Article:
Multi-million pound bus investment bids to keep Leeds and West Yorkshire on move

Paul Matthews from First, Alex Hornby from Transdev, Dave Pearson from the WYCA and Jonathan Woodhouse from Arriva.
Paul Matthews from First, Alex Hornby from Transdev, Dave Pearson from the WYCA and Jonathan Woodhouse from Arriva.

West Yorkshire’s three biggest bus operators today revealed the eye-watering cost of their efforts to keep the county on the move.

First West Yorkshire, Arriva Yorkshire and Transdev Blazefield have between them invested £23.5m in just over 100 new eco-friendly buses during the course of this year.

The figure was announced eight months after the operators joined forces with the West Yorkshire Combined Authority (WYCA) to launch a partnership called Bus 18.

Other achievements by the partnership include:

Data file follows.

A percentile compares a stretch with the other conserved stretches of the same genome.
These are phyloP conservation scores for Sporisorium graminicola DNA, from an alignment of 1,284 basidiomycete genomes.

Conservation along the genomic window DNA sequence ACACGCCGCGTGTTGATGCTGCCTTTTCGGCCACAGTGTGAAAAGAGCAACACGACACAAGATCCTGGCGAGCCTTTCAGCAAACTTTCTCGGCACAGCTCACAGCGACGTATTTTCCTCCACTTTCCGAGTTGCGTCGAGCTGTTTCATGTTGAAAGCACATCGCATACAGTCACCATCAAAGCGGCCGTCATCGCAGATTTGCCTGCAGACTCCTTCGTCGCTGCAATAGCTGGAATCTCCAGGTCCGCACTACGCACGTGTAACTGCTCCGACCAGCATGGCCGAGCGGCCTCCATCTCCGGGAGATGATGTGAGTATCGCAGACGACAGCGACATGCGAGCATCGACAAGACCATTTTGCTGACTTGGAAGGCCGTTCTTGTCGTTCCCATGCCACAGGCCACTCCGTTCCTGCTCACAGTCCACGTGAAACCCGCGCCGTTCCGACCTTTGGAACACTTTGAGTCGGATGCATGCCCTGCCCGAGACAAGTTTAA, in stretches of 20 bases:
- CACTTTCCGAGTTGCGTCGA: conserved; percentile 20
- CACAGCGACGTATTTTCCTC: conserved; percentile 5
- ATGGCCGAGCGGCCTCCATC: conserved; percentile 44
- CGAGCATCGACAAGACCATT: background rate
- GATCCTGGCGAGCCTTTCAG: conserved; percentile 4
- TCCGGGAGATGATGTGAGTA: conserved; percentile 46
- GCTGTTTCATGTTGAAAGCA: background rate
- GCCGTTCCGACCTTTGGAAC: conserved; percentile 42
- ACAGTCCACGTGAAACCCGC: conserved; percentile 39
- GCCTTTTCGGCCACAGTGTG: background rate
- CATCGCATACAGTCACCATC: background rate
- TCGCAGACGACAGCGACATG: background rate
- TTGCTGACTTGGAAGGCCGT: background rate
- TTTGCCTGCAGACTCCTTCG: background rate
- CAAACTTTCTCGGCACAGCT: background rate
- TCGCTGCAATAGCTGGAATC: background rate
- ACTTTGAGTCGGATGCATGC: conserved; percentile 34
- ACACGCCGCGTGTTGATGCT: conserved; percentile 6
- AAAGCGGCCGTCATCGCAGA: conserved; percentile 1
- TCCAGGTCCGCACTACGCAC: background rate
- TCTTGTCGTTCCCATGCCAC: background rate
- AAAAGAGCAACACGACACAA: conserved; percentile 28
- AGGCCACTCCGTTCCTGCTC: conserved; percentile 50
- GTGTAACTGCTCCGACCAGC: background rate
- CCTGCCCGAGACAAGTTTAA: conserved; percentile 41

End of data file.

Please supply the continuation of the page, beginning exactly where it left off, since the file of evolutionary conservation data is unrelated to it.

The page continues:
* The approval of £1m worth of funding for work designed to ease congestion at 28 bus ‘hotspots’;

* Improvements to information displays that are being rolled out across 14,000 bus stops;

* The launch of a new MCard android app which lets passengers make payments directly onto travel smart cards.

Bosses at First have previously committed to investing in a total of 284 new vehicles in Leeds by the end of 2020.

Paul Matthews, managing director at First Leeds, said: “The new vehicles will be fitted with Euro VI engines, which demonstrate our commitment to helping to improve the air quality across the city, as these engines produce over 90 per cent less harmful pollutants than the vehicles they replace.”

Coun Keith Wakefield, the WYCA’s transport chair, said: “Bus 18 is where the authorities and commercial bus operators work together to encourage people out of their cars onto cleaner buses.

“We will harness bus operators’ investment in new buses together with current government funding to improve emissions from older buses to increase the numbers of passengers travelling on a clean bus fleet.”

The YEP led calls earlier this year for improvements to Leeds’s bus system after city council leader Coun Judith Blake revealed “heartbreaking stories” of residents in her ward losing jobs due to services frequently running late.

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